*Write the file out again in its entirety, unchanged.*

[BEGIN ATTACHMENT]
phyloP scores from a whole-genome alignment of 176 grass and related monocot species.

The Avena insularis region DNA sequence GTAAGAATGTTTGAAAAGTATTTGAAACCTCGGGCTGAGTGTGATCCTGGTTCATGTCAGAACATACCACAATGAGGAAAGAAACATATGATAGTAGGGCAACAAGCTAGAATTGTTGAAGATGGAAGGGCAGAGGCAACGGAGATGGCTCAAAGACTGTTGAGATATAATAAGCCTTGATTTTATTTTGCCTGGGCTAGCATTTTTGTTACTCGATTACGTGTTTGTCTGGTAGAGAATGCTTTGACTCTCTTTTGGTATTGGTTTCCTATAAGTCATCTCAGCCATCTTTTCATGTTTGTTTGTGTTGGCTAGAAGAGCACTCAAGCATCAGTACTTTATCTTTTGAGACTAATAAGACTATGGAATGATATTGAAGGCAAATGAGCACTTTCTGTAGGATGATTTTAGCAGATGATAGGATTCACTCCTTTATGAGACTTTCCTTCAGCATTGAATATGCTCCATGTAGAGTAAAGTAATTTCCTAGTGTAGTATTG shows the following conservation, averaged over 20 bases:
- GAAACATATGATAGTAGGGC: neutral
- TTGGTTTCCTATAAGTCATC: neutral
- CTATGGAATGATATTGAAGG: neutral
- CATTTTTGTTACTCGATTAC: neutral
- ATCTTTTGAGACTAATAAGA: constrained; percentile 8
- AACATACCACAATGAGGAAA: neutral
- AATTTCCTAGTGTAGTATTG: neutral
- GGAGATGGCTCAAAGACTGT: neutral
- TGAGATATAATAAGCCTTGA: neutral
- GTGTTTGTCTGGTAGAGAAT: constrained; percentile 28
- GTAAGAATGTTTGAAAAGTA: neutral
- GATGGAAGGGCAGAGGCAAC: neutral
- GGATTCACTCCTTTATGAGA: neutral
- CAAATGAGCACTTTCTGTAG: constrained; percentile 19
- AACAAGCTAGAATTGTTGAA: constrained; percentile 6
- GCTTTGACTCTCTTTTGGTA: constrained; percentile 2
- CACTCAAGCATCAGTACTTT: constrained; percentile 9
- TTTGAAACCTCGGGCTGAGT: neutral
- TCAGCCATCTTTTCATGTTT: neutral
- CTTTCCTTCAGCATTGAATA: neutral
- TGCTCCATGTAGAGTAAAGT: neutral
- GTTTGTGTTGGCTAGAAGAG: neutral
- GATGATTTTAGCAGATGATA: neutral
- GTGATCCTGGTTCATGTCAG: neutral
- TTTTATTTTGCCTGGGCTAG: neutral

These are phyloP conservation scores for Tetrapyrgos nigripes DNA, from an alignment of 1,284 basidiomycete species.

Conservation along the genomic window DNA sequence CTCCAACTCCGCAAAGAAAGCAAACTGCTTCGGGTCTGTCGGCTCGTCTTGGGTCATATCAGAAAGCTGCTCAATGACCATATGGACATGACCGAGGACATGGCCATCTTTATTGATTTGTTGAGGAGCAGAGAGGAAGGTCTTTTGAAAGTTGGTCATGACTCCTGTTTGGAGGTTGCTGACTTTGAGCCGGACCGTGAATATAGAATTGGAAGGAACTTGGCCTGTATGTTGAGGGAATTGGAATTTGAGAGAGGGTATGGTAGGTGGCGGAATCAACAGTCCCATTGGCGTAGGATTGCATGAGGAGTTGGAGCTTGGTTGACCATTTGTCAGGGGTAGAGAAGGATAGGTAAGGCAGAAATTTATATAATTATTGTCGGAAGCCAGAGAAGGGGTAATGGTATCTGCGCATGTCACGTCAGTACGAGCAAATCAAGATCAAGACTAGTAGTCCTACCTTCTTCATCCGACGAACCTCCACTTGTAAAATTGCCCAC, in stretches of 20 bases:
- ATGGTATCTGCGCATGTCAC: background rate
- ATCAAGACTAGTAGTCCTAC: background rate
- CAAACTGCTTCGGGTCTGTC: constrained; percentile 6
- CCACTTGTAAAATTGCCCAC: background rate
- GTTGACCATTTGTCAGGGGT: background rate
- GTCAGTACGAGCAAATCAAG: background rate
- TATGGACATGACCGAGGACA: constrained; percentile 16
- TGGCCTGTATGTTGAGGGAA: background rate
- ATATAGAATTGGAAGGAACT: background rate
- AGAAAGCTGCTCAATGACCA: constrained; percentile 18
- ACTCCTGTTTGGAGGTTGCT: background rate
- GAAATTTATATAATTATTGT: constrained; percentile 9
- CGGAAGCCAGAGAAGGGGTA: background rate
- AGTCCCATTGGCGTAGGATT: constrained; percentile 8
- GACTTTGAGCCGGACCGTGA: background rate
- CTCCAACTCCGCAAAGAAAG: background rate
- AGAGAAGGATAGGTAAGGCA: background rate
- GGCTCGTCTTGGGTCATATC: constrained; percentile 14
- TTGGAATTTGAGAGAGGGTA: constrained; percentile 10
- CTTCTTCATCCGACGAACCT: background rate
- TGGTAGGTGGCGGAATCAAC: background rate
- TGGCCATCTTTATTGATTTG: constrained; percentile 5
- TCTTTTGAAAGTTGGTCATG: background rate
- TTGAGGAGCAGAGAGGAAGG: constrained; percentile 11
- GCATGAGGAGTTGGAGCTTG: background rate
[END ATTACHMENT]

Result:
phyloP scores from a whole-genome alignment of 176 grass and related monocot species.

The Avena insularis region DNA sequence GTAAGAATGTTTGAAAAGTATTTGAAACCTCGGGCTGAGTGTGATCCTGGTTCATGTCAGAACATACCACAATGAGGAAAGAAACATATGATAGTAGGGCAACAAGCTAGAATTGTTGAAGATGGAAGGGCAGAGGCAACGGAGATGGCTCAAAGACTGTTGAGATATAATAAGCCTTGATTTTATTTTGCCTGGGCTAGCATTTTTGTTACTCGATTACGTGTTTGTCTGGTAGAGAATGCTTTGACTCTCTTTTGGTATTGGTTTCCTATAAGTCATCTCAGCCATCTTTTCATGTTTGTTTGTGTTGGCTAGAAGAGCACTCAAGCATCAGTACTTTATCTTTTGAGACTAATAAGACTATGGAATGATATTGAAGGCAAATGAGCACTTTCTGTAGGATGATTTTAGCAGATGATAGGATTCACTCCTTTATGAGACTTTCCTTCAGCATTGAATATGCTCCATGTAGAGTAAAGTAATTTCCTAGTGTAGTATTG shows the following conservation, averaged over 20 bases:
- GAAACATATGATAGTAGGGC: neutral
- TTGGTTTCCTATAAGTCATC: neutral
- CTATGGAATGATATTGAAGG: neutral
- CATTTTTGTTACTCGATTAC: neutral
- ATCTTTTGAGACTAATAAGA: constrained; percentile 8
- AACATACCACAATGAGGAAA: neutral
- AATTTCCTAGTGTAGTATTG: neutral
- GGAGATGGCTCAAAGACTGT: neutral
- TGAGATATAATAAGCCTTGA: neutral
- GTGTTTGTCTGGTAGAGAAT: constrained; percentile 28
- GTAAGAATGTTTGAAAAGTA: neutral
- GATGGAAGGGCAGAGGCAAC: neutral
- GGATTCACTCCTTTATGAGA: neutral
- CAAATGAGCACTTTCTGTAG: constrained; percentile 19
- AACAAGCTAGAATTGTTGAA: constrained; percentile 6
- GCTTTGACTCTCTTTTGGTA: constrained; percentile 2
- CACTCAAGCATCAGTACTTT: constrained; percentile 9
- TTTGAAACCTCGGGCTGAGT: neutral
- TCAGCCATCTTTTCATGTTT: neutral
- CTTTCCTTCAGCATTGAATA: neutral
- TGCTCCATGTAGAGTAAAGT: neutral
- GTTTGTGTTGGCTAGAAGAG: neutral
- GATGATTTTAGCAGATGATA: neutral
- GTGATCCTGGTTCATGTCAG: neutral
- TTTTATTTTGCCTGGGCTAG: neutral

These are phyloP conservation scores for Tetrapyrgos nigripes DNA, from an alignment of 1,284 basidiomycete species.

Conservation along the genomic window DNA sequence CTCCAACTCCGCAAAGAAAGCAAACTGCTTCGGGTCTGTCGGCTCGTCTTGGGTCATATCAGAAAGCTGCTCAATGACCATATGGACATGACCGAGGACATGGCCATCTTTATTGATTTGTTGAGGAGCAGAGAGGAAGGTCTTTTGAAAGTTGGTCATGACTCCTGTTTGGAGGTTGCTGACTTTGAGCCGGACCGTGAATATAGAATTGGAAGGAACTTGGCCTGTATGTTGAGGGAATTGGAATTTGAGAGAGGGTATGGTAGGTGGCGGAATCAACAGTCCCATTGGCGTAGGATTGCATGAGGAGTTGGAGCTTGGTTGACCATTTGTCAGGGGTAGAGAAGGATAGGTAAGGCAGAAATTTATATAATTATTGTCGGAAGCCAGAGAAGGGGTAATGGTATCTGCGCATGTCACGTCAGTACGAGCAAATCAAGATCAAGACTAGTAGTCCTACCTTCTTCATCCGACGAACCTCCACTTGTAAAATTGCCCAC, in stretches of 20 bases:
- ATGGTATCTGCGCATGTCAC: background rate
- ATCAAGACTAGTAGTCCTAC: background rate
- CAAACTGCTTCGGGTCTGTC: constrained; percentile 6
- CCACTTGTAAAATTGCCCAC: background rate
- GTTGACCATTTGTCAGGGGT: background rate
- GTCAGTACGAGCAAATCAAG: background rate
- TATGGACATGACCGAGGACA: constrained; percentile 16
- TGGCCTGTATGTTGAGGGAA: background rate
- ATATAGAATTGGAAGGAACT: background rate
- AGAAAGCTGCTCAATGACCA: constrained; percentile 18
- ACTCCTGTTTGGAGGTTGCT: background rate
- GAAATTTATATAATTATTGT: constrained; percentile 9
- CGGAAGCCAGAGAAGGGGTA: background rate
- AGTCCCATTGGCGTAGGATT: constrained; percentile 8
- GACTTTGAGCCGGACCGTGA: background rate
- CTCCAACTCCGCAAAGAAAG: background rate
- AGAGAAGGATAGGTAAGGCA: background rate
- GGCTCGTCTTGGGTCATATC: constrained; percentile 14
- TTGGAATTTGAGAGAGGGTA: constrained; percentile 10
- CTTCTTCATCCGACGAACCT: background rate
- TGGTAGGTGGCGGAATCAAC: background rate
- TGGCCATCTTTATTGATTTG: constrained; percentile 5
- TCTTTTGAAAGTTGGTCATG: background rate
- TTGAGGAGCAGAGAGGAAGG: constrained; percentile 11
- GCATGAGGAGTTGGAGCTTG: background rate